Politics & Policy

St. Reagan

Idealizing ideological purity.

Ronald Reagan’s presidency was a great success. He rebuilt a chaotic U.S. military and helped end the Cold War. Reagan’s radical tax cuts in 1981 spurred economic growth and redefined the relationship between U.S. citizens and their government. And he appointed conservative federal judges and bureaucrats who tried to roll back the half-century trend of expanded governmental control over our lives.

Reagan’s nice-guy charm made it difficult for even his critics to stay angry with him for long. But he was no mere smiling dunce, as liberal intellectuals used to snicker. His private papers and diaries instead reveal that he was widely informed, read voraciously, drew on a powerful intellect and was an effective writer.

It is no wonder that conservative leaders — especially the current crop of Republican presidential hopefuls — now constantly evoke Ronald Reagan’s successful presidency. In contrast, they rarely hearken back to the uprightness of the one-term Gerald Ford, or praise the foreign-policy accomplishments of the two Bush Republican presidencies.

Instead, the candidates try to “out-Reagan” each other by claiming they alone are the true Reaganites while their rivals in the primaries are too liberal, flip-floppers, or without consistent conservative principles.

In short, Ronald Reagan has been beatified into some sort of saint, as if he were above the petty lapses and contradictions of today’s candidates. The result is that conservatives are losing sight of Reagan the man while placing unrealistic requirements of perfection on his would-be successors.

They have forgotten that Reagan — facing spiraling deficits, sinking poll ratings and a hostile Congress — reluctantly signed legislation raising payroll, income, and gasoline taxes, some of them among the largest in our history. He promised to limit government and eliminate the Departments of Education and Energy. Instead, when faced with congressional and popular opposition, he relented and even grew government by adding a secretary of veteran affairs to the Cabinet.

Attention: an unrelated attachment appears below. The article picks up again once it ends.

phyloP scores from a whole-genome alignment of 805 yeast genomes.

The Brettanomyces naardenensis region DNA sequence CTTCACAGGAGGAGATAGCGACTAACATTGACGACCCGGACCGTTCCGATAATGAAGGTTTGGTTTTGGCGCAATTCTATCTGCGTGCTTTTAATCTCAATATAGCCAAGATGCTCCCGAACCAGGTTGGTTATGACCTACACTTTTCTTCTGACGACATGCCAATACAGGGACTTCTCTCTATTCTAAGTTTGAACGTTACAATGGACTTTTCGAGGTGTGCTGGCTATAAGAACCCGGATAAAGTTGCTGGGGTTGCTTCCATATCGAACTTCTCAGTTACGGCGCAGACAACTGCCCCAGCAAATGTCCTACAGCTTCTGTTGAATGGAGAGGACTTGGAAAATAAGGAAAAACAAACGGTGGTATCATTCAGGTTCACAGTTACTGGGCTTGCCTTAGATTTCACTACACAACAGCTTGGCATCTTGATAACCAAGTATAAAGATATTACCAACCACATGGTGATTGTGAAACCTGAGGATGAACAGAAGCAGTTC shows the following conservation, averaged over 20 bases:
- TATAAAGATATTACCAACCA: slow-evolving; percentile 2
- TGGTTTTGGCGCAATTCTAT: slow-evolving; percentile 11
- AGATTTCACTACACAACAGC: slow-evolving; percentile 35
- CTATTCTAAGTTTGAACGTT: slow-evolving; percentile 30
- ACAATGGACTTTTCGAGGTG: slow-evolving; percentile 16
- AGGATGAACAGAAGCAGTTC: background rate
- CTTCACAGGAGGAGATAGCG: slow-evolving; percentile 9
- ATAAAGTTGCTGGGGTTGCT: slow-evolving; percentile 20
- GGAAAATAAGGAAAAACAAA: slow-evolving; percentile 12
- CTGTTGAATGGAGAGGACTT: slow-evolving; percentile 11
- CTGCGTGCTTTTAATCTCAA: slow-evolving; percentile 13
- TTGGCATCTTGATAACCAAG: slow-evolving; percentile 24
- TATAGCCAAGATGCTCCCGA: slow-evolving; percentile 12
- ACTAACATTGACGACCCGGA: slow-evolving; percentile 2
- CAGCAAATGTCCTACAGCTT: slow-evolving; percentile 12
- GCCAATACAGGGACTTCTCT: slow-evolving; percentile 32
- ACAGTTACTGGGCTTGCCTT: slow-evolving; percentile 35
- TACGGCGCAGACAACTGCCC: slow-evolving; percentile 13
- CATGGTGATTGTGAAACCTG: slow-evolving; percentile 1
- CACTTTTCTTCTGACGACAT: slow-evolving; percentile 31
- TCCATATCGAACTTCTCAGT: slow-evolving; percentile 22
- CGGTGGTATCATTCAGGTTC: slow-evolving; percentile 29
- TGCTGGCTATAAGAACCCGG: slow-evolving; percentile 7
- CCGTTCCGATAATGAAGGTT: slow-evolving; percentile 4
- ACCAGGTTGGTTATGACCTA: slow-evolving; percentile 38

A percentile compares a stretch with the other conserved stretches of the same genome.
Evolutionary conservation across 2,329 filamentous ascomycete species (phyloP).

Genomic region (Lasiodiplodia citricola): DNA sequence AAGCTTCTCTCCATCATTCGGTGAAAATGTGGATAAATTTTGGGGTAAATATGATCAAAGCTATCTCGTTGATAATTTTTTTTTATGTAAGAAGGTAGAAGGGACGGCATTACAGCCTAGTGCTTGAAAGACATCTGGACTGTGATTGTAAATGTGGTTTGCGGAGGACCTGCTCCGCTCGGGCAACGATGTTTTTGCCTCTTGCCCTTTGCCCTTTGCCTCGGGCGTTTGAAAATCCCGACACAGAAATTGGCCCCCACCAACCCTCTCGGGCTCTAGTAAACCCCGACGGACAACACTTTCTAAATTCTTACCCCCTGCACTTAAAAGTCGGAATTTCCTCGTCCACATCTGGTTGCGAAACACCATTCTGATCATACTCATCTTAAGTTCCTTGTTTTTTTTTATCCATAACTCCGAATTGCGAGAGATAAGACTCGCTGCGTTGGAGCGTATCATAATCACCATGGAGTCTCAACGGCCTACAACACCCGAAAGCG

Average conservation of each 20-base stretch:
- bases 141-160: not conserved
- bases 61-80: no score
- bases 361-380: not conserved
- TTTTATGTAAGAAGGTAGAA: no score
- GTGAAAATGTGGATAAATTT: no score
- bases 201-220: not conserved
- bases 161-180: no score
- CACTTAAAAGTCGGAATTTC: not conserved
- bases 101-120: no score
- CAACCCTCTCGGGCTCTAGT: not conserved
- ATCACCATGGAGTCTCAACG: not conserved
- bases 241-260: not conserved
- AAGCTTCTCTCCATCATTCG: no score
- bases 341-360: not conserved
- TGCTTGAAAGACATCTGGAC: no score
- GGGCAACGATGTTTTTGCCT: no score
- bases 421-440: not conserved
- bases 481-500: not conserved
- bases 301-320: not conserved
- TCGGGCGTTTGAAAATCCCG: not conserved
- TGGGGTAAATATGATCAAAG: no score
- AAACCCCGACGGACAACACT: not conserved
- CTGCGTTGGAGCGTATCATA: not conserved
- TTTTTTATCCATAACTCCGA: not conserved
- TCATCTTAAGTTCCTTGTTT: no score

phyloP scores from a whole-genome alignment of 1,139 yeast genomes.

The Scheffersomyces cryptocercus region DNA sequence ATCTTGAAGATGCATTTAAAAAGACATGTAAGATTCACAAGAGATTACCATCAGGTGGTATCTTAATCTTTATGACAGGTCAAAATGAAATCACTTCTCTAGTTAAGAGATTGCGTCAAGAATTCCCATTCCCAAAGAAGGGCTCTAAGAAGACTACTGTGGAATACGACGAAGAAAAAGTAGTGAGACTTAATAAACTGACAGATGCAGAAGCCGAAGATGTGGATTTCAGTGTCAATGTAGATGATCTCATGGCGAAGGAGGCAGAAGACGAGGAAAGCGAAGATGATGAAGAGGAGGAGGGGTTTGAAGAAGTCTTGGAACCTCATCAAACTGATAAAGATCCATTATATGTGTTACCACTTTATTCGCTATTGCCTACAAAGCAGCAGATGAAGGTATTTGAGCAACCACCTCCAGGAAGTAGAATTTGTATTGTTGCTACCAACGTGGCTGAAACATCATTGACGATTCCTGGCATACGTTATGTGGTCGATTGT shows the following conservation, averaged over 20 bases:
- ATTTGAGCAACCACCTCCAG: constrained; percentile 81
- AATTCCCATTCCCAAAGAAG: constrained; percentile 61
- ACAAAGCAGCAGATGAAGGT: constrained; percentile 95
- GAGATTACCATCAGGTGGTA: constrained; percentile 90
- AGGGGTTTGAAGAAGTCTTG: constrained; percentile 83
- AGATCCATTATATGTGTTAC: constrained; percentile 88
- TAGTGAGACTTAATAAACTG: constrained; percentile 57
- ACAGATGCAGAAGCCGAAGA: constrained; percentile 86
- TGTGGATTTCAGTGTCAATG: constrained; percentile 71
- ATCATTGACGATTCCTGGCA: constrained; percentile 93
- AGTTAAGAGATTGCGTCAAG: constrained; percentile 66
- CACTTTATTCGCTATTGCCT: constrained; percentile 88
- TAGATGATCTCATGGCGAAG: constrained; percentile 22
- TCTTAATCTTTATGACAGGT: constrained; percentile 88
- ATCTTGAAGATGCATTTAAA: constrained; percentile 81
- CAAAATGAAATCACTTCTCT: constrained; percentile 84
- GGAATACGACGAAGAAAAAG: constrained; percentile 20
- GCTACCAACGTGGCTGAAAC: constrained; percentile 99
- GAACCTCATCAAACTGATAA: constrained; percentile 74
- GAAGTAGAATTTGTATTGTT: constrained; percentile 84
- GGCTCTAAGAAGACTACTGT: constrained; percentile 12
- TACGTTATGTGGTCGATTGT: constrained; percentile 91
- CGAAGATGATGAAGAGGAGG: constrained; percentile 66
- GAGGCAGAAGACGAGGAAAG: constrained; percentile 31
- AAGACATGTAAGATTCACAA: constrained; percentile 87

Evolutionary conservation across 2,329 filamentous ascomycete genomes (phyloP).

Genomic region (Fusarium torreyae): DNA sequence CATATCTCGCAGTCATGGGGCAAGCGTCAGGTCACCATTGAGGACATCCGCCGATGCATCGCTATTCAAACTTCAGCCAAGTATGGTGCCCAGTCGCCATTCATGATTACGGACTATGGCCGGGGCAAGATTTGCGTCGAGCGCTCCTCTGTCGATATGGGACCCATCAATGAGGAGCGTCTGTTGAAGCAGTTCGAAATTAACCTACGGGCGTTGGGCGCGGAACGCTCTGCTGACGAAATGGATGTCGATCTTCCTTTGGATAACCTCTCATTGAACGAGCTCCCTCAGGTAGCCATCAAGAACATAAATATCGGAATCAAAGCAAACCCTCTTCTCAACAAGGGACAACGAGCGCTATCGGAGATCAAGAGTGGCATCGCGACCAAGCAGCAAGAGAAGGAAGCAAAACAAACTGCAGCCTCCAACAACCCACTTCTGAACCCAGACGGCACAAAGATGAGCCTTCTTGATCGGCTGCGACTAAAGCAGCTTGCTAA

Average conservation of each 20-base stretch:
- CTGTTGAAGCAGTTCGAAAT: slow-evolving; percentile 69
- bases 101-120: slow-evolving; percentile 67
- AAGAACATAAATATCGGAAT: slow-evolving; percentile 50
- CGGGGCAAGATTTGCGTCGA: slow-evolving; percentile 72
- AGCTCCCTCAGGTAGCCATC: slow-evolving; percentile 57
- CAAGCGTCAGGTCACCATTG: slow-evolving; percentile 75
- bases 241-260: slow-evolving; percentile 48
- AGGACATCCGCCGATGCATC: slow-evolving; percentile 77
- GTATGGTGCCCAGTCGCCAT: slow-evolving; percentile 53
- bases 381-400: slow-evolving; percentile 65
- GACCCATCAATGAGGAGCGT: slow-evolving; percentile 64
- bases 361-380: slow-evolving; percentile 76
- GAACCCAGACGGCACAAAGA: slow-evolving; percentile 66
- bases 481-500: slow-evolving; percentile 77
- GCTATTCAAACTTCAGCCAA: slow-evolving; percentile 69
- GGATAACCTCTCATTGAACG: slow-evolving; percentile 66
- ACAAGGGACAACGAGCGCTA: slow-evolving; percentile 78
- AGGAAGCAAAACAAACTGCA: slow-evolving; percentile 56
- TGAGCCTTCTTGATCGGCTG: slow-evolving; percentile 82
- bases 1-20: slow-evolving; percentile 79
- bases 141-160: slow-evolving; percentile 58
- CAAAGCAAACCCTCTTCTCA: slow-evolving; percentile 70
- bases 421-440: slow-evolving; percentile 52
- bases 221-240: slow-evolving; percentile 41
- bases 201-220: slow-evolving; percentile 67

Two of his Supreme Court appointments, Sandra Day O’Connor and Anthony Kennedy, were far more liberal than George W. Bush’s selections, the diehard constructionists, John Roberts and Samuel Alito.

Reagan’s 1986 comprehensive immigration bill turned out to be the most liberal amnesty for illegal aliens in our nation’s history, and set the stage for the present problem of 12 million aliens here unlawfully.

Republicans forget all this — but so do Democrats, who for their own reasons want to perpetuate an unflattering myth of Ronald Reagan as an extremist right-wing reactionary.

In foreign affairs, Reagan was not always sober and judicious. He shocked Cold Warriors by advocating complete nuclear disarmament at his Reykjavik summit with Michel Gorbachev.

In the middle of Lebanon’s civil war, he first put American troops into a crossfire. Then, when 241 marines were blown up, he withdrew them. That about-face, and the failure to retaliate in serious fashion, helped to embolden Hezbollah’s anti-American terrorism for decades.

The Iran-Contra scandal exploded when a few rogue administration officials sold state-of-the-art missiles under the table to Iran’s terrorist-sponsoring theocracy, and prompted opposition talk of impeachment.

In other words, a great president like Ronald Reagan made mistakes. He sometimes reversed positions, played politics, and baffled his conservative base — some of the very charges now leveled against Mike Huckabee, Rudy Giuliani, John McCain, Mitt Romney, and Fred Thompson.

When a candidate today says, “Reagan would have done this or that,” he apparently has a poor memory of what Reagan — the often lonely, flesh-and-blood conservative in the 1980s — was forced to do to get elected, govern, and be re-elected. While in office, he proved more often the pragmatic leader than the purist knight slaying ideological dragons on the campaign trail.

So what is the real Reagan legacy? It is mostly the Great Communicator’s uncanny ability to distill complex problems, offer a more conservative solution than America was used to or ready for, and then inspire and enact difficult change through a brilliant “Mr. Gorbachev, tear down this wall” turn of phrase.

But 2008 is a different world from a quarter-century ago, when Reagan began his presidency. Amnesiac candidates need to separate the myth of Reagan — the perfect conservative — from the real man when stridently chastising their rivals for their past fudging on taxes, illegal immigration or the size of government.

The current pack of five serious Republican candidates should call on the spirit and principled inspiration of Ronald Reagan for guidance about new problems in the way they evoke Abraham Lincoln or Teddy Roosevelt.

But these candidates only do his memory — and their own careers — a disservice by claiming sainthood for Ronald Reagan, and thereby demanding a standard of immaculate conservative conduct that neither Reagan nor they could ever attain.

-Victor Davis Hanson is a senior fellow at the Hoover Institution and author, most recently, of A War Like No Other: How the Athenians and Spartans Fought the Peloponnesian War.



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